Catching Up

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Okay, I’m falling behind here – not enough time and not enough internet connection.. Moving quickly through the cities to present time..

On the train from Varanasi to Agra, I shared space with two young guys from South Korea and a young couple from France. This far I’ve enjoyed spending time and train with locals but it was really nice for a change to be around other travellers. Apolline and Vincent from France were cool and we talked a bit. The guys from South Korea were nice as well and shared their fruit and we talked a little as well – every other sentence they talked in their native language and giggled like schoolgirls, a kind of cliché phrase but that’s what they did :)

In Agra, I already knew which hotel I wanted to stay at, which is helpful when dealing with rickshaw drivers so we went straight there and luckily for me, someone checked out so I could check in.

The rooftop was amazing – lots of flowers and the most beautiful view of Taj Mahal. Tourist trap or not, that place is spectacular!

I would only be in Agra for less than two days so after breakfast and a shower, I went out. I had already decided that I only wanted to see the Red Fort and Taj Mahal and since the latter really should be at sunrise, I took a rickshaw to the fort. It’s a very old fort and build by the Mughals, which means a lot of beautiful decorations and details. Parts of both that and the taj reminded me of Alhambra in Spain – I love it. Of course there was lots of tourists and a lot of pictures was taken of both the fort and… me. It’s weird to think about how many people around India by now have pictures of me and I wonder if I’ll make it to their photo album or maybe even get a spot on the wall next to their relatives.

After the fort I just wanted to walk and adventure around the city and as usual I managed to make my way into the neighborhood furthest away from tourists and anything that could resemble western civilization. I don’t think I got really lost, just enough to be the absolute only white person – but by now I’ve (almost) gotten used to the looks and it really only takes a smile and a single hindi word to get adopted and helped if necessary :)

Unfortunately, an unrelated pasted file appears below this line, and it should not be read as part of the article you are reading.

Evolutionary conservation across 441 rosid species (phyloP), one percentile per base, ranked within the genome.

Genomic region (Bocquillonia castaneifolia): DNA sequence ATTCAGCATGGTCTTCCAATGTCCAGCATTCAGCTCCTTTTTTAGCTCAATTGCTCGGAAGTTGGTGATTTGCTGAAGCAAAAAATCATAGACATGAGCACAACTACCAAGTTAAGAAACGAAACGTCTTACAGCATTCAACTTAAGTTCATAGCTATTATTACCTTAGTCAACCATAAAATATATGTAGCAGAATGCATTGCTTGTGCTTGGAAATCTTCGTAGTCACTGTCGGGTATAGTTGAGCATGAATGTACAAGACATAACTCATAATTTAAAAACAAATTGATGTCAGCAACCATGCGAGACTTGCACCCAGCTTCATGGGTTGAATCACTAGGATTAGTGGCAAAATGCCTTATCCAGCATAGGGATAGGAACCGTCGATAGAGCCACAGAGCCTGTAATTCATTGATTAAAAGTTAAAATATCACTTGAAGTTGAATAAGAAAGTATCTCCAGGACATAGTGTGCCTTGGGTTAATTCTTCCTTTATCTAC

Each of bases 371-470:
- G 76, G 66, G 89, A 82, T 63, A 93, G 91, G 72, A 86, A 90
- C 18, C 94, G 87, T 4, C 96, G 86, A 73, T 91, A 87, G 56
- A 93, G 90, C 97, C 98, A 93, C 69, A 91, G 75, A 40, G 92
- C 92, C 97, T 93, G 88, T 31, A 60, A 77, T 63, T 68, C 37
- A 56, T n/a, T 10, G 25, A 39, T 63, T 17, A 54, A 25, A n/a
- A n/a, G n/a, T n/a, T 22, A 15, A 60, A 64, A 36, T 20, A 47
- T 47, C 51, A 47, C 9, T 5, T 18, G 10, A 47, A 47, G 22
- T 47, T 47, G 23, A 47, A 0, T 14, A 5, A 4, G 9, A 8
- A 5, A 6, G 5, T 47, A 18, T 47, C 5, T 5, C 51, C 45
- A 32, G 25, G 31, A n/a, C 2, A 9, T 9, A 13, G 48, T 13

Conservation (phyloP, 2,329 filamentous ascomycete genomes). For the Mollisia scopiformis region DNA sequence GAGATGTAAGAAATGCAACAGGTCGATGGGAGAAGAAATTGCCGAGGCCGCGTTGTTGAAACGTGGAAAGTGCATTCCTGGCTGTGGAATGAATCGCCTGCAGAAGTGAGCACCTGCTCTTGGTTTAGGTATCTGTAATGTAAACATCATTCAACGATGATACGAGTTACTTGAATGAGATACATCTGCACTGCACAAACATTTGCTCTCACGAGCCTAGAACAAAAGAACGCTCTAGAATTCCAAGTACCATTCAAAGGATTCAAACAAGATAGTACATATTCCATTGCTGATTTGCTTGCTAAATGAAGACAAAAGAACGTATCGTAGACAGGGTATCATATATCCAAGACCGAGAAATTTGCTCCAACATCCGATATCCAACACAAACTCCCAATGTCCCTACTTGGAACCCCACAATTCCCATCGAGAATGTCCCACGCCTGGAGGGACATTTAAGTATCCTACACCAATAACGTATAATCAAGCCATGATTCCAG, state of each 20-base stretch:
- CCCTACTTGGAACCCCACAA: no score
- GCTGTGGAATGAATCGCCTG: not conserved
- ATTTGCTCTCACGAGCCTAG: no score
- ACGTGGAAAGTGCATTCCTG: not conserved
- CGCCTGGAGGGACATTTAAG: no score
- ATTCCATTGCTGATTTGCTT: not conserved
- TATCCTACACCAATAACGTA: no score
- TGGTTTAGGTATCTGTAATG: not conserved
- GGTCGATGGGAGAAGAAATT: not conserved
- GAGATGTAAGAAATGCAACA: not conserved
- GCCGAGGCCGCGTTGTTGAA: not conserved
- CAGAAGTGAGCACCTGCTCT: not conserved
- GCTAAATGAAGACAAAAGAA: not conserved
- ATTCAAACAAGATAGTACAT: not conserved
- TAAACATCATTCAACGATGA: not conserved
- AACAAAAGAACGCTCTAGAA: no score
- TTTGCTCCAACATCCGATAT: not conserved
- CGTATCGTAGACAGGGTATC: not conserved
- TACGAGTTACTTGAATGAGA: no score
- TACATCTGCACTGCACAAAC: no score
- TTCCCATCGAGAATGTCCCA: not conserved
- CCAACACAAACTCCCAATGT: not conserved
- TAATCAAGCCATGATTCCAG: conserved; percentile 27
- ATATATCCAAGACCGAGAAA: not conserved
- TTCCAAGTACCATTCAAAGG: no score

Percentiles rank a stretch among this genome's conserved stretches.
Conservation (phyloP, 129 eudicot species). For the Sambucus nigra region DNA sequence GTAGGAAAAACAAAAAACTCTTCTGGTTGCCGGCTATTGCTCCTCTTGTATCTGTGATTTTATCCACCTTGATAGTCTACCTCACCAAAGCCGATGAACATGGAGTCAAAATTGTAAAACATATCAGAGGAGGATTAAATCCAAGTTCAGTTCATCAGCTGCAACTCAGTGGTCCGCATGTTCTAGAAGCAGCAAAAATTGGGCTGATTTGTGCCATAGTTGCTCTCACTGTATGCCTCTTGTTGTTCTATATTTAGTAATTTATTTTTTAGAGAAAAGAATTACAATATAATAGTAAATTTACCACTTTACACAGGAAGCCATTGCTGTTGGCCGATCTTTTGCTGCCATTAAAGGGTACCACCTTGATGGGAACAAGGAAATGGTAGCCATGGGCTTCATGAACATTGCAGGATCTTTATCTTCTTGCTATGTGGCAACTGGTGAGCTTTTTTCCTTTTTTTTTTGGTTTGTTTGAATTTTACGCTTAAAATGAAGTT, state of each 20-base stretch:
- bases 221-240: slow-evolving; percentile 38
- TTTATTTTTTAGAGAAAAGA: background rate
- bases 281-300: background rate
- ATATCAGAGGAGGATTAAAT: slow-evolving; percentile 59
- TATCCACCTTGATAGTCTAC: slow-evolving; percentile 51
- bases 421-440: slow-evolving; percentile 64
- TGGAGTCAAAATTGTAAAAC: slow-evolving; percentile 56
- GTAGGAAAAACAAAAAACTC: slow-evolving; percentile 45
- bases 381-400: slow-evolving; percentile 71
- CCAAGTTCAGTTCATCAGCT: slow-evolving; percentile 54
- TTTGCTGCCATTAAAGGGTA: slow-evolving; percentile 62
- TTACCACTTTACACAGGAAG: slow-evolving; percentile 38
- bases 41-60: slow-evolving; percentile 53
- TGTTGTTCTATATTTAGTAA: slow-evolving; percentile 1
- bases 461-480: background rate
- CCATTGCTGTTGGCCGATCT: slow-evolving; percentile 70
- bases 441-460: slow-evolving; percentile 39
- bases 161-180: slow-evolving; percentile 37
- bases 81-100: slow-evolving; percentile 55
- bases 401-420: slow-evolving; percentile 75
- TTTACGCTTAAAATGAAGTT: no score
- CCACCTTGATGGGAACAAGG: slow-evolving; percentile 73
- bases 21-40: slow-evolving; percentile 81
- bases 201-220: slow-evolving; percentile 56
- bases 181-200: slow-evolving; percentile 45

Afterwards I was exhausted and needed a few hours to relax – and then I went out with a couchsurfer for great food and great company. It seems that in India, if you want to go somewhere relaxed you need to go to the more expensive places so we ended up going to the rooftop restaurant (it’s always a rooftop around here)  of a fancy hotel. This place was really cool and the food was sooo good! I finally tasted my first Indian beer, the Kingfisher – it was good although kind of thin’ish. All of the sudden it was past 1am and I wanted to be at the taj at 6 next morning so I got a ride back to my hotel and went straight to bed.

When the alarm went off very shortly after, needless to say I was pretty tired and for a minute I considered if sunrise really was important. Then the muslim morning prayers blasted through the speakers, which I’m sure must have been places just on the other side of my wall, and so I might as well get up.

For some reason, that morning was cold and foggy and not really great for playing tourist but I was excited to see this wonder up close and dressed warm and walked fast. In line for buying tickets, I met Apoline and Vincent and we walked around together for a bit until I wandered off in my bubble of amazement.

Taj Mahal is build in marble and that has got the be the most wonderful material ever. When you touch it, it’s warm and soft and feels alive, transparent and very solid at the same time. I was as much in awe of the marble as I was of the architecture. Such a beautiful little building.

Agra in itself is not a particularly wonderful place but I’m still very glad I stopped by.

That evening I made my way to yet another train station. I was one hour early and it turned out that my train was one hour late. Ah well.. Fortunately I’m blessed with a mom who will call me even when I’m in India so the extra time was put to the absolute best use :)

Waiting for my train, I was adopted by another Indian family. First, the two daughters decided to be my new friends and in their adorable English, they asked me the most basic questions. I then gave them a postcard with pictures from Copenhagen, which they then proudly showed to the rest of the family. Then we did the mandatory photo shoot and as a final tribute I even took a picture of them. That concluded the official adoption process and we all hung out and waited for our train, one big happy family.